Guyana government critical of U.S. ‘human rights’ report

By Admin Wednesday May 01 2013 in Caribbean
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GEORGETOWN: The Guyana government has dismissed a United States report that has been critical of the country’s human rights record. President Donald Ramotar said the U.S. should be among the last countries to criticize Guyana as it has a less than stellar record when it comes to many human rights issues.


“We do have issues which we will continue to work on,” said Ramotar, making reference to Guantanamo Bay in Cuba, where hundreds of prisoners labelled as terrorists are held by the U.S. military.


Ramotar also spoke of the recent hunger strike by prisoners at Guantanamo Bay and allegations of torture, such as waterboarding.


“That is something that we would never do here in Guyana,” he said.


In its report, entitled “Country Reports on Human Rights Practices for 2012,” the U.S .State Department said the most serious human rights abuses involved suspects’ and detainees’ complaints of mistreatment by security forces, unlawful killings by police and poor prison and jail conditions.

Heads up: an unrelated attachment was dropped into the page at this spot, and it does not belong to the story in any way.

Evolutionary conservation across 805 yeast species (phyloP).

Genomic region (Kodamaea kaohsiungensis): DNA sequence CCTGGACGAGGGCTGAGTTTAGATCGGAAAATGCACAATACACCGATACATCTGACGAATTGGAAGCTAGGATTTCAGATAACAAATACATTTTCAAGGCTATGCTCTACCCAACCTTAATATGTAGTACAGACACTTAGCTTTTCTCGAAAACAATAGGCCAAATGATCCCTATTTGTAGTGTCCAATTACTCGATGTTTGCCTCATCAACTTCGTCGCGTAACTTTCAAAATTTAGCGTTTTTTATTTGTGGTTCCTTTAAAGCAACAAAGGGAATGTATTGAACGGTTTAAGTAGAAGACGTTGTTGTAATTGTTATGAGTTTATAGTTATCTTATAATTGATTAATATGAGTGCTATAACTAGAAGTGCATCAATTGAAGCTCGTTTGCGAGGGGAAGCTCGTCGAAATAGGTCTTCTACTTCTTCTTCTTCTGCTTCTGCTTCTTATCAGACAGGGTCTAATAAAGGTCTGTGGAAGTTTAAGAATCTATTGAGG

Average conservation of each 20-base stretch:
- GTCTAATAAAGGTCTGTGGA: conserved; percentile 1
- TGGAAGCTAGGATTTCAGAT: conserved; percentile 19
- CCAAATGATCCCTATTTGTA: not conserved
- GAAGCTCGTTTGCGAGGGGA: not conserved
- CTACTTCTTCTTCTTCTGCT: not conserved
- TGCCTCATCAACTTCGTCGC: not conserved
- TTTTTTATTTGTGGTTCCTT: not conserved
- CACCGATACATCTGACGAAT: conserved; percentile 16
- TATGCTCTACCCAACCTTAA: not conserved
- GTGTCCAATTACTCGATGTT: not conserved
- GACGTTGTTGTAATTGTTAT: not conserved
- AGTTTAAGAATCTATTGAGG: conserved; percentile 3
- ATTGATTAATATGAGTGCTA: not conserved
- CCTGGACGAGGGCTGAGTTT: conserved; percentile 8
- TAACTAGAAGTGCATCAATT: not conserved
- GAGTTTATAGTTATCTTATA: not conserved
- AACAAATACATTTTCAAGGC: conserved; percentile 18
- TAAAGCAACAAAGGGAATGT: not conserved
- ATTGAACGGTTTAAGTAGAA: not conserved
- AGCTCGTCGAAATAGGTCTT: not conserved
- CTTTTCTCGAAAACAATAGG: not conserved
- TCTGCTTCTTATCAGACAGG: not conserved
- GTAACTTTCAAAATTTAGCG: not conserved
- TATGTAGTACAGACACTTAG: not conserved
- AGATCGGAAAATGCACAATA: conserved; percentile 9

Other human rights problems included lengthy pretrial detention; allegations of government corruption, including among police officials; excessive government influence over the content of the national television network; sexual and domestic violence against women and abuse of minors.


The report says there were no independent and transparent procedures for handling allegations of killings and other abuses by security force members.


It says prosecutions, when pursued, were extremely lengthy and convictions were rare, “leading to a widespread perception that security force members enjoyed immunity”.


The report says prison and jail conditions were “poor and deteriorating, particularly in police holding cells” and that overcrowding was a “severe problem”.


In addition, the State Department says there were reports of corruption in the police force. It said in 2011, authorities charged and brought to court 39 Guyana Police Force members for various crimes, including robbery, simple larceny, bribery and indecent assault.


However, Ramotar said the U.S. was “no paragon of virtue” when it comes to its human rights record over the years.


“We do not like being lectured to by other countries,” he said.


Ramotar said Guyana deserves recognition for its efforts to improve the safety and security of society, making reference to the ongoing amendments to the Anti-Money Laundering and Countering the Financing of Terrorism legislation that will soon be returning to the Parliament.

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